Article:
[ exact phrase in "" • ~10 sec • results by date ]

[ Google-powered • results by relevance ]


LOCATION/TYPE

News Home
Archive
RSS

Subscribe to RSS feed

Add NWW headlines to your site (click here)

Sign up for daily updates

Keep Wind Watch online and independent!

Donate $10

Donate $5

Selected Documents

All Documents

Research Links

Alerts

Press Releases

FAQs

Publications & Products

Photos & Graphics

Videos

Allied Groups

Power firm wants more of the moors  

Credit:  Halifax Courier, www.halifaxcourier.co.uk 15 July 2011 ~~

An extra slice of moorland the size of two football fields will be needed to provide access to the 12 turbines that Coronation Power intends to build on the hills above Todmorden.

The company already plans to use six hectares, the equivalent of 10 sports fields, for turbine bases, cranes, roads, substations and passing places in and around Crook Hill, which straddles the borders of Calderdale, Rochdale and Rossendale.

The final detailed amendments, which would allow the scheme to go ahead, have been recommended for approval by Calderdale Council Planning Committee when it meets next week.

But there remains opposition from Todmorden Town Council and the South Pennine Packhorse Trails Trust which are worried about the destruction of the moorland landscape, watercourses and tourist economy.

On the other hand, Natural England has withdrawn most of its initial objections even though the huge turbines, measuring up to 370ft to the tip of the blades, would be visible from as far away as the Peak District National Park.

According to Coronation Power, the five turbines on Todmorden Moor and seven on Crook Hill could generate up to 36 megawatts of power.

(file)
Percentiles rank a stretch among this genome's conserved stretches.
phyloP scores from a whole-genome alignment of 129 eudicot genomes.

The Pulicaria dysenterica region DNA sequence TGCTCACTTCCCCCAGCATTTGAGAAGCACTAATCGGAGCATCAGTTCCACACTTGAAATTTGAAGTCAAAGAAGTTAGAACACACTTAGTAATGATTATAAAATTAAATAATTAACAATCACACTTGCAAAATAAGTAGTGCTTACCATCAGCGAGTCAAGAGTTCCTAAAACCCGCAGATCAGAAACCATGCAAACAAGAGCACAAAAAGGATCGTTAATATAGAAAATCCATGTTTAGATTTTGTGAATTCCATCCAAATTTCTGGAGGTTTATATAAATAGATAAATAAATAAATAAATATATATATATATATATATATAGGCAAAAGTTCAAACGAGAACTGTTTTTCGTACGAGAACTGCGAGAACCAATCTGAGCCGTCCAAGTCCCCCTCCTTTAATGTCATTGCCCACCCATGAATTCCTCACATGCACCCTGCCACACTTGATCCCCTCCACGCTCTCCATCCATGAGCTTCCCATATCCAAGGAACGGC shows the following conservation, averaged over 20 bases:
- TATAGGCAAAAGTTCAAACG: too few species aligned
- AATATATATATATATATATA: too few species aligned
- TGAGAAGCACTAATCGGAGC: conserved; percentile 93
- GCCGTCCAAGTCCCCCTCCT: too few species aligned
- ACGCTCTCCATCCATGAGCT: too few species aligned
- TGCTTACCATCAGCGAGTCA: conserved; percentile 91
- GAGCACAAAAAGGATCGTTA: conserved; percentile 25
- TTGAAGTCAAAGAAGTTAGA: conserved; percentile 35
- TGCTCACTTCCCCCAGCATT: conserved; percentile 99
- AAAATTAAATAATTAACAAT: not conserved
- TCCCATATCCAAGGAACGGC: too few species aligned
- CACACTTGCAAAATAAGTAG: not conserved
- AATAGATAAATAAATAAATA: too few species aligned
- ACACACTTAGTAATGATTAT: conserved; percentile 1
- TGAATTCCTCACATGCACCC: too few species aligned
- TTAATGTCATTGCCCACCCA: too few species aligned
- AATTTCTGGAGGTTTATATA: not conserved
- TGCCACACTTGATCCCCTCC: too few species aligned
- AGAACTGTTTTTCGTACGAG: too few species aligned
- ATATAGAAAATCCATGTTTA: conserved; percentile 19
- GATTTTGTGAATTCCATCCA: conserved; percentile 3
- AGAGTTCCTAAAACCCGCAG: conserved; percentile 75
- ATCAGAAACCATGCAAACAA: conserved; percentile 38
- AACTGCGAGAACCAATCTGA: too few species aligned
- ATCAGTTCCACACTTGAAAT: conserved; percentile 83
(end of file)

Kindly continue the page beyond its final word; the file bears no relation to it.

Tuesday’s meeting should resolve the final planning obstacle.

But a land deregistration inquiry has still to deliver a verdict on whether Coronation Power can set aside replacement common land on Todmorden Moor for grazing and public recreation.

Sarah Pennie, a spokeswoman for the Friends of the South Pennines preservation group, told the inquiry that the switch could affect the livelihoods and water supplies of many people who have legal rights over the common.

Meanwhile, Seven Trent Water has been given planning approval for the biggest wind turbine in the UK at a sewage works near Rothley, Leicestershire, which would be 436ft tall.

Government statistics show that the amount of electricity generated by onshore windfarms fell by six per cent last year, one of the calmest this century.

Source:  Halifax Courier, www.halifaxcourier.co.uk 15 July 2011

This article is the work of the source indicated. Any opinions expressed in it are not necessarily those of National Wind Watch.

Wind Watch relies entirely
on User Funding
Donate $5 PayPal Donate

Share:


News Watch Home

Get the Facts Follow Wind Watch on Twitter

Wind Watch on Facebook

Share

CONTACT DONATE PRIVACY ABOUT SEARCH
© National Wind Watch, Inc.
Use of copyrighted material adheres to Fair Use.
"Wind Watch" is a registered trademark.
Share

 Follow: